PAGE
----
individuals was happening, which was a great focus on technology and different things. That really gave

      me my first taste on the technology side.


      Then I went from there to Blue Cross North Carolina, came down to the great state of North Carolina,

      and have been here since and then made my way to SAS. So really trying to hit a couple of the different

      parts of the healthcare ecosystem. During grad school too, we can talk about that, was part of the early

      team for a now leading telehealth platform, Doxy.Me. So on the telehealth side too. So I have a little bit

      of that startup and fun experience sprinkled in there as well.

      Page 2 of 10

      Brian Urban (03:10):

      It's amazing because Doxy too during the pandemic in particular, a highly used platform for delivering

      telehealth care, but we can definitely get into that. Love the public health background. We have, for

      sure, a connection there. And your experience at Geisinger, how unique, especially when policy change

      was sweeping and when technology was beginning to become more of the forefront of how care was

      delivered, how care was coordinated. Really, really cool. I have seen your healthcare optimist shirt a lot

      on LinkedIn, so I got to get me one of those. But it's great to be able to hear your experience across the

      ecosystem and touching a lot of really unique corners.


      But it's definitely safe to say you are a deep health techie right now and you're an influencer as well, but

      you also have a day job at SAS. It's a software analytic company, it's global. You touch supply chain, you

      touch healthcare, you touch a lot of different industries and different organizations within them. Let's

      talk a little bit about your efforts at SAS right now because you do so many things, but what's your day

      job consist of right now? What are you doing there?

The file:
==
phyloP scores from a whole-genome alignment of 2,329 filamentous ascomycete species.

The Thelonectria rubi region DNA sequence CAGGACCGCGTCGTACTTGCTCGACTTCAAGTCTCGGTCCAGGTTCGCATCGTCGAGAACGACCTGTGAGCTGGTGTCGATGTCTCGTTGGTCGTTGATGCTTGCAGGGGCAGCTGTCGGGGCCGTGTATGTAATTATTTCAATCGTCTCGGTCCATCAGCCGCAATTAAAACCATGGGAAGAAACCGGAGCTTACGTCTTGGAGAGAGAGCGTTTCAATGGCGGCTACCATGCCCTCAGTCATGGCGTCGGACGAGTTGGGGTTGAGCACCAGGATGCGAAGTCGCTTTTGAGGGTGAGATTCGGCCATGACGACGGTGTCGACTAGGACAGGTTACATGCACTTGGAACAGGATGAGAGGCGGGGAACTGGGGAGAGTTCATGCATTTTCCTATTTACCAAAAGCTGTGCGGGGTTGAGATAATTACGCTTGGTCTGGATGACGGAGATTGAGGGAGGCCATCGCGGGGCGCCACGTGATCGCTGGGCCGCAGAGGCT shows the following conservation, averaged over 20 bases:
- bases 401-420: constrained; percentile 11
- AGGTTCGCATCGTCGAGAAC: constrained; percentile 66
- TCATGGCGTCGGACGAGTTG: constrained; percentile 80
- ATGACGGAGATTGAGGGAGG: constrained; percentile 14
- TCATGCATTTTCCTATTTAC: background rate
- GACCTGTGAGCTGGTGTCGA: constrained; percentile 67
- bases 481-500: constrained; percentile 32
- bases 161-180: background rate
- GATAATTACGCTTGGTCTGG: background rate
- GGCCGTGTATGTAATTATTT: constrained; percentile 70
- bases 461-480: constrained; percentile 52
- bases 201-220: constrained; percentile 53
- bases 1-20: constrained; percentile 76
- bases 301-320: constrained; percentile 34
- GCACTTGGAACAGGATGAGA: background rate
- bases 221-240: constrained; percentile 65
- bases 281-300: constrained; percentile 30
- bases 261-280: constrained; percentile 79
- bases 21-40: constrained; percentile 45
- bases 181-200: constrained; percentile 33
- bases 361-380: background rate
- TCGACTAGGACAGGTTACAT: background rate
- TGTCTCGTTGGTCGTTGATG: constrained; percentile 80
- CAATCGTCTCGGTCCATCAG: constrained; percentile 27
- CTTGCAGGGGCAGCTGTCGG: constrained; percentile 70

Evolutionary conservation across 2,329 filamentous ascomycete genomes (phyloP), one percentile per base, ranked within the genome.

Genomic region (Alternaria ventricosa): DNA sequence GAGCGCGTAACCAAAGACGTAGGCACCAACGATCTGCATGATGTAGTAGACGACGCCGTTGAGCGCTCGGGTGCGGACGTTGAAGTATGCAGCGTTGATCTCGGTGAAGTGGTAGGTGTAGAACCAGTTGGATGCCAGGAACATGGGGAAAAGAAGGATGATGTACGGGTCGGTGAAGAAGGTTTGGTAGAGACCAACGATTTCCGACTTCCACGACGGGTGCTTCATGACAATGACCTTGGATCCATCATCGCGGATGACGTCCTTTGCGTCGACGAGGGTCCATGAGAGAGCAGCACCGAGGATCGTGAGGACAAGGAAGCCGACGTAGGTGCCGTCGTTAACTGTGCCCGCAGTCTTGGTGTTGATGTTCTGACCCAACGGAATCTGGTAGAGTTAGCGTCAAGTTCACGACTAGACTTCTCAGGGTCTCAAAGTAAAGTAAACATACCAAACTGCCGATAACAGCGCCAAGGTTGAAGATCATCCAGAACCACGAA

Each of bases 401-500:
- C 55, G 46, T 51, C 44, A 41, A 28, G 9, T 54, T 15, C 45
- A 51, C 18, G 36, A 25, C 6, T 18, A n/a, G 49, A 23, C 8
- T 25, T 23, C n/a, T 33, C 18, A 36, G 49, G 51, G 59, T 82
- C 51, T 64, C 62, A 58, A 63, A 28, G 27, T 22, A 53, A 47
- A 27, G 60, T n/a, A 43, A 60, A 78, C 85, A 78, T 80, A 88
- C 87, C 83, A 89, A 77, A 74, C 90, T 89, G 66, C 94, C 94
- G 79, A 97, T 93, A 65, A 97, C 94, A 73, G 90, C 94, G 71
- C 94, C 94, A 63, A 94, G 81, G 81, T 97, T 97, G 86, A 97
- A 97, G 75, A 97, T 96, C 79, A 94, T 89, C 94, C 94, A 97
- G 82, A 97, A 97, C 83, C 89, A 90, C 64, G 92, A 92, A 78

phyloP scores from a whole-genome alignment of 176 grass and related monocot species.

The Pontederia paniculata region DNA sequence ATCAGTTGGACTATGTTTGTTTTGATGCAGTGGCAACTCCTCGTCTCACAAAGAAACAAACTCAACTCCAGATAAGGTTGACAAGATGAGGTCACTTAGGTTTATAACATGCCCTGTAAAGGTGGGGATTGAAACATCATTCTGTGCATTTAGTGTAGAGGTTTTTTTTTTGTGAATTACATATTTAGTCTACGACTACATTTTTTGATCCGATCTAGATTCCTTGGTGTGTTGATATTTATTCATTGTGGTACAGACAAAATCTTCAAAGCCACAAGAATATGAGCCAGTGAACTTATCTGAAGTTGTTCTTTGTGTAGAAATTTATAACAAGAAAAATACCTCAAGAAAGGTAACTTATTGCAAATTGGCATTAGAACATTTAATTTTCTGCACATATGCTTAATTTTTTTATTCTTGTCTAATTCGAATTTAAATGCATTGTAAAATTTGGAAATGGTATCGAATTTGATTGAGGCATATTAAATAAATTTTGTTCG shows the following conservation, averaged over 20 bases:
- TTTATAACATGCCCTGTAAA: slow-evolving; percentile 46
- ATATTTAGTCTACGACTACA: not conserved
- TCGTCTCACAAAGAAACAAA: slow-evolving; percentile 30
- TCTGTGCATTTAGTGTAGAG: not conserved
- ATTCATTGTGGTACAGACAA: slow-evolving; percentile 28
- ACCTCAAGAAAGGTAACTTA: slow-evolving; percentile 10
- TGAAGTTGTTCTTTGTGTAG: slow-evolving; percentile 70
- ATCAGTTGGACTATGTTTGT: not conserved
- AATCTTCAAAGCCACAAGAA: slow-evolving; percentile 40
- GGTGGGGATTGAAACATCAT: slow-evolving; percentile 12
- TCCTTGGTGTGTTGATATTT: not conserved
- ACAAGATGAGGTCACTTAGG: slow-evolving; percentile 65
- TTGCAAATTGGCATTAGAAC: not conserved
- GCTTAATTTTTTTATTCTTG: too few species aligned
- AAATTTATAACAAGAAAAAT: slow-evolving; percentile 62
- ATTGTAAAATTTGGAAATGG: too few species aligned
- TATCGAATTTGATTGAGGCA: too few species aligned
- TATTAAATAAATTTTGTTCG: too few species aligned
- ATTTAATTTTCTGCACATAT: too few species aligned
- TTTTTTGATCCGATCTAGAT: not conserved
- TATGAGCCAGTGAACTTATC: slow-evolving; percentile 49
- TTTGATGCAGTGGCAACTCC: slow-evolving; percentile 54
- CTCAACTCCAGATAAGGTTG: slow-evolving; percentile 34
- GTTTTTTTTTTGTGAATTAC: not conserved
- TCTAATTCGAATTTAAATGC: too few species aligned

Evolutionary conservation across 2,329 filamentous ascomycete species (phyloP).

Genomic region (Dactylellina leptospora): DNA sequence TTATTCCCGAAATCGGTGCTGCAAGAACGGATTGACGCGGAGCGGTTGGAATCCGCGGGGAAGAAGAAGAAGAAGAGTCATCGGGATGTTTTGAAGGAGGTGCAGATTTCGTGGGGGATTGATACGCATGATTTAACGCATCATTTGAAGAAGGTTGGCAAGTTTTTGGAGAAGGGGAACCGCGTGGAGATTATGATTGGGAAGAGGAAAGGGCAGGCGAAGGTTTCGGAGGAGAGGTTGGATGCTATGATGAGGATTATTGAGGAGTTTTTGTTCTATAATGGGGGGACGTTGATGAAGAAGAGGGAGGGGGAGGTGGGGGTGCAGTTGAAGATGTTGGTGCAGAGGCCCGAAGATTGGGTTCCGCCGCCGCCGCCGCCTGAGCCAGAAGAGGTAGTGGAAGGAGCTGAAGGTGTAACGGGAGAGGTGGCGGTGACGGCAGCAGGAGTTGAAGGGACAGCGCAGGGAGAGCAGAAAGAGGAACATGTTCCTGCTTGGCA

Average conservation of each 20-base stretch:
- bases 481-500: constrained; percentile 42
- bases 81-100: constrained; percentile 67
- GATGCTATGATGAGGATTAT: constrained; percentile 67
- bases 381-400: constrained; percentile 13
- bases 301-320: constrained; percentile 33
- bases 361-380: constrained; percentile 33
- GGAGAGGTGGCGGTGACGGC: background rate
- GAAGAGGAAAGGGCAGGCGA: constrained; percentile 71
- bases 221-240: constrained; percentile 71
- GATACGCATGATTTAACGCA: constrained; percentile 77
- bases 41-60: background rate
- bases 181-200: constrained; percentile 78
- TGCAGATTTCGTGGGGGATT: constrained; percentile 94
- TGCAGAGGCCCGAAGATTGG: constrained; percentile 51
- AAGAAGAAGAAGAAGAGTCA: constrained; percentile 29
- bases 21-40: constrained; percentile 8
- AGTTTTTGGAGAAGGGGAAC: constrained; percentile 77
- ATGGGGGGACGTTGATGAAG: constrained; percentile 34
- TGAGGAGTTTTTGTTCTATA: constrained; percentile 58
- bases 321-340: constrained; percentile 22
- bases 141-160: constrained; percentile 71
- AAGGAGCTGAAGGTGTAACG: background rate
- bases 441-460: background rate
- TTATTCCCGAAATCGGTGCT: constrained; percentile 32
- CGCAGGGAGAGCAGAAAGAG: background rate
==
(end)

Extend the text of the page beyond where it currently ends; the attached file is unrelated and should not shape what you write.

Alex Maiersperger (04:26):

      At SAS, I lead our global product marketing for healthcare, which is internal sales enablement for our

      sales leaders and internal consulting and friends and partners. So building the communities around our

      global portfolio of products and externally leading the global product marketing efforts, where we have

      a new product, SAS Health, which takes advantage of the end-to-end analytics platform, our premier

      offering SAS Viya, and attaches a common health data model. So an ability to ingest different data

      sources and have a single place for reusable data that you're able to then run more models faster and

      more efficiently, no code, low code, all of the new, latest and greatest technology in a health platform.

      We're really excited about that.

      Brian Urban (05:13):

      I love that because it's now an official extension into health. It's really standing up not only your existing

      models, but putting more on top of that and seeing what other data can be ingested into helping

      achieve better insights, decision-making for a healthcare institution. So really, really, really cool. I

      actually never asked you about what you do at SAS. We've always talked about other fun things in your

      experiences in healthcare and around healthcare.